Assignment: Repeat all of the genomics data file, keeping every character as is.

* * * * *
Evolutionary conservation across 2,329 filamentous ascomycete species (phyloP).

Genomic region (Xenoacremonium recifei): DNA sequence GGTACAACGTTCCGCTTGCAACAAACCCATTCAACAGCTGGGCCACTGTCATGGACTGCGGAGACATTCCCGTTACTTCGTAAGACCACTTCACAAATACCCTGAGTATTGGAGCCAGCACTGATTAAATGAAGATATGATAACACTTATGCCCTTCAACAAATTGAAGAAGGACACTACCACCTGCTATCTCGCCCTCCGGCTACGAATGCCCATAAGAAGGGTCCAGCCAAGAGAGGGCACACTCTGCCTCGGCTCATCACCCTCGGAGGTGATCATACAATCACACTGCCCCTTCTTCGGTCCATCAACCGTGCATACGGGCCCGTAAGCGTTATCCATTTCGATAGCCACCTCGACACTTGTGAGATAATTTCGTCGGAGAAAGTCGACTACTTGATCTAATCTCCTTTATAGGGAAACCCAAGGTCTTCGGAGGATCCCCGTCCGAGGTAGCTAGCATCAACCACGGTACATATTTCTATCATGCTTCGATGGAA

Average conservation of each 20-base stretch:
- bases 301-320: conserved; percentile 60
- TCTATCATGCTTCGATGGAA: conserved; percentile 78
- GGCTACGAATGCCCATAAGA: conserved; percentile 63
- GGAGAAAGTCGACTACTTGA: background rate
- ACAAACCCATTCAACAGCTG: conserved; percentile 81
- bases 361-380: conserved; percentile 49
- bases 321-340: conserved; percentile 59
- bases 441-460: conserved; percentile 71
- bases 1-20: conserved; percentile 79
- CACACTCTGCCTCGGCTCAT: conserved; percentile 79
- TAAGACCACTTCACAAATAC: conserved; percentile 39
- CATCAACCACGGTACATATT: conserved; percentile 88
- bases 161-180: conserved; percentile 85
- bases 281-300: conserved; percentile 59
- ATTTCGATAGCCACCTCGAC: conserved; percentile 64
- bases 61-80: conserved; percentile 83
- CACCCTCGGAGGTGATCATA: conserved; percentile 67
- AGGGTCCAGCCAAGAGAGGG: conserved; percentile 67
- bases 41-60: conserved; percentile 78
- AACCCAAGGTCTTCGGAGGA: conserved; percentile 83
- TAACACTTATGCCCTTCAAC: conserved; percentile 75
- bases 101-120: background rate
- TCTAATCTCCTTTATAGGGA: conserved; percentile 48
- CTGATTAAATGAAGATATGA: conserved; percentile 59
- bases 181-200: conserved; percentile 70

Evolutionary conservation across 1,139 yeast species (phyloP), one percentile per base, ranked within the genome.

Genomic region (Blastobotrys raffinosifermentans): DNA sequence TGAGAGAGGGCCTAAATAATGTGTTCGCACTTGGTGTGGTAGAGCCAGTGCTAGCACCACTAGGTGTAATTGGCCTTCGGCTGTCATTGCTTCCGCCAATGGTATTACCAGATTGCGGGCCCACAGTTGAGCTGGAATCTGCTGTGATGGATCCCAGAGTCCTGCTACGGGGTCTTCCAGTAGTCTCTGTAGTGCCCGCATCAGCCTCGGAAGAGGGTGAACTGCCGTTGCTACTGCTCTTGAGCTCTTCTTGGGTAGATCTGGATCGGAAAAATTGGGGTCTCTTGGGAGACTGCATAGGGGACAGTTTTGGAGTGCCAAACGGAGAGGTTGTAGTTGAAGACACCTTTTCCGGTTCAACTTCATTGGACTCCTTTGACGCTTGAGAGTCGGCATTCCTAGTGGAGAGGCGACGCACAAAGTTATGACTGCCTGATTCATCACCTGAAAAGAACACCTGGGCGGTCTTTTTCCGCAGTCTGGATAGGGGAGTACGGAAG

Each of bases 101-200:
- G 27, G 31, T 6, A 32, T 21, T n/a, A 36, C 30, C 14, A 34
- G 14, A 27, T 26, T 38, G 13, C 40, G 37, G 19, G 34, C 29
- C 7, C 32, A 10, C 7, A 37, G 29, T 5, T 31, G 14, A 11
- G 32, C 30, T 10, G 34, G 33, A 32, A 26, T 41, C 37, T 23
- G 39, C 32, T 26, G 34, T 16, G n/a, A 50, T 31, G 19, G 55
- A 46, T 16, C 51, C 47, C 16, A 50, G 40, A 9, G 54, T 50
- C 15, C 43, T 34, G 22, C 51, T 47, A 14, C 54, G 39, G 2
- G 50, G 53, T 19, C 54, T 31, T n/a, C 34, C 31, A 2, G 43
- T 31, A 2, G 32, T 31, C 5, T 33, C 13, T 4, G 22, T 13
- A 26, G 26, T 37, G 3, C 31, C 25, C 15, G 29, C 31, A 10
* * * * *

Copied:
Evolutionary conservation across 2,329 filamentous ascomycete species (phyloP).

Genomic region (Xenoacremonium recifei): DNA sequence GGTACAACGTTCCGCTTGCAACAAACCCATTCAACAGCTGGGCCACTGTCATGGACTGCGGAGACATTCCCGTTACTTCGTAAGACCACTTCACAAATACCCTGAGTATTGGAGCCAGCACTGATTAAATGAAGATATGATAACACTTATGCCCTTCAACAAATTGAAGAAGGACACTACCACCTGCTATCTCGCCCTCCGGCTACGAATGCCCATAAGAAGGGTCCAGCCAAGAGAGGGCACACTCTGCCTCGGCTCATCACCCTCGGAGGTGATCATACAATCACACTGCCCCTTCTTCGGTCCATCAACCGTGCATACGGGCCCGTAAGCGTTATCCATTTCGATAGCCACCTCGACACTTGTGAGATAATTTCGTCGGAGAAAGTCGACTACTTGATCTAATCTCCTTTATAGGGAAACCCAAGGTCTTCGGAGGATCCCCGTCCGAGGTAGCTAGCATCAACCACGGTACATATTTCTATCATGCTTCGATGGAA

Average conservation of each 20-base stretch:
- bases 301-320: conserved; percentile 60
- TCTATCATGCTTCGATGGAA: conserved; percentile 78
- GGCTACGAATGCCCATAAGA: conserved; percentile 63
- GGAGAAAGTCGACTACTTGA: background rate
- ACAAACCCATTCAACAGCTG: conserved; percentile 81
- bases 361-380: conserved; percentile 49
- bases 321-340: conserved; percentile 59
- bases 441-460: conserved; percentile 71
- bases 1-20: conserved; percentile 79
- CACACTCTGCCTCGGCTCAT: conserved; percentile 79
- TAAGACCACTTCACAAATAC: conserved; percentile 39
- CATCAACCACGGTACATATT: conserved; percentile 88
- bases 161-180: conserved; percentile 85
- bases 281-300: conserved; percentile 59
- ATTTCGATAGCCACCTCGAC: conserved; percentile 64
- bases 61-80: conserved; percentile 83
- CACCCTCGGAGGTGATCATA: conserved; percentile 67
- AGGGTCCAGCCAAGAGAGGG: conserved; percentile 67
- bases 41-60: conserved; percentile 78
- AACCCAAGGTCTTCGGAGGA: conserved; percentile 83
- TAACACTTATGCCCTTCAAC: conserved; percentile 75
- bases 101-120: background rate
- TCTAATCTCCTTTATAGGGA: conserved; percentile 48
- CTGATTAAATGAAGATATGA: conserved; percentile 59
- bases 181-200: conserved; percentile 70

Evolutionary conservation across 1,139 yeast species (phyloP), one percentile per base, ranked within the genome.

Genomic region (Blastobotrys raffinosifermentans): DNA sequence TGAGAGAGGGCCTAAATAATGTGTTCGCACTTGGTGTGGTAGAGCCAGTGCTAGCACCACTAGGTGTAATTGGCCTTCGGCTGTCATTGCTTCCGCCAATGGTATTACCAGATTGCGGGCCCACAGTTGAGCTGGAATCTGCTGTGATGGATCCCAGAGTCCTGCTACGGGGTCTTCCAGTAGTCTCTGTAGTGCCCGCATCAGCCTCGGAAGAGGGTGAACTGCCGTTGCTACTGCTCTTGAGCTCTTCTTGGGTAGATCTGGATCGGAAAAATTGGGGTCTCTTGGGAGACTGCATAGGGGACAGTTTTGGAGTGCCAAACGGAGAGGTTGTAGTTGAAGACACCTTTTCCGGTTCAACTTCATTGGACTCCTTTGACGCTTGAGAGTCGGCATTCCTAGTGGAGAGGCGACGCACAAAGTTATGACTGCCTGATTCATCACCTGAAAAGAACACCTGGGCGGTCTTTTTCCGCAGTCTGGATAGGGGAGTACGGAAG

Each of bases 101-200:
- G 27, G 31, T 6, A 32, T 21, T n/a, A 36, C 30, C 14, A 34
- G 14, A 27, T 26, T 38, G 13, C 40, G 37, G 19, G 34, C 29
- C 7, C 32, A 10, C 7, A 37, G 29, T 5, T 31, G 14, A 11
- G 32, C 30, T 10, G 34, G 33, A 32, A 26, T 41, C 37, T 23
- G 39, C 32, T 26, G 34, T 16, G n/a, A 50, T 31, G 19, G 55
- A 46, T 16, C 51, C 47, C 16, A 50, G 40, A 9, G 54, T 50
- C 15, C 43, T 34, G 22, C 51, T 47, A 14, C 54, G 39, G 2
- G 50, G 53, T 19, C 54, T 31, T n/a, C 34, C 31, A 2, G 43
- T 31, A 2, G 32, T 31, C 5, T 33, C 13, T 4, G 22, T 13
- A 26, G 26, T 37, G 3, C 31, C 25, C 15, G 29, C 31, A 10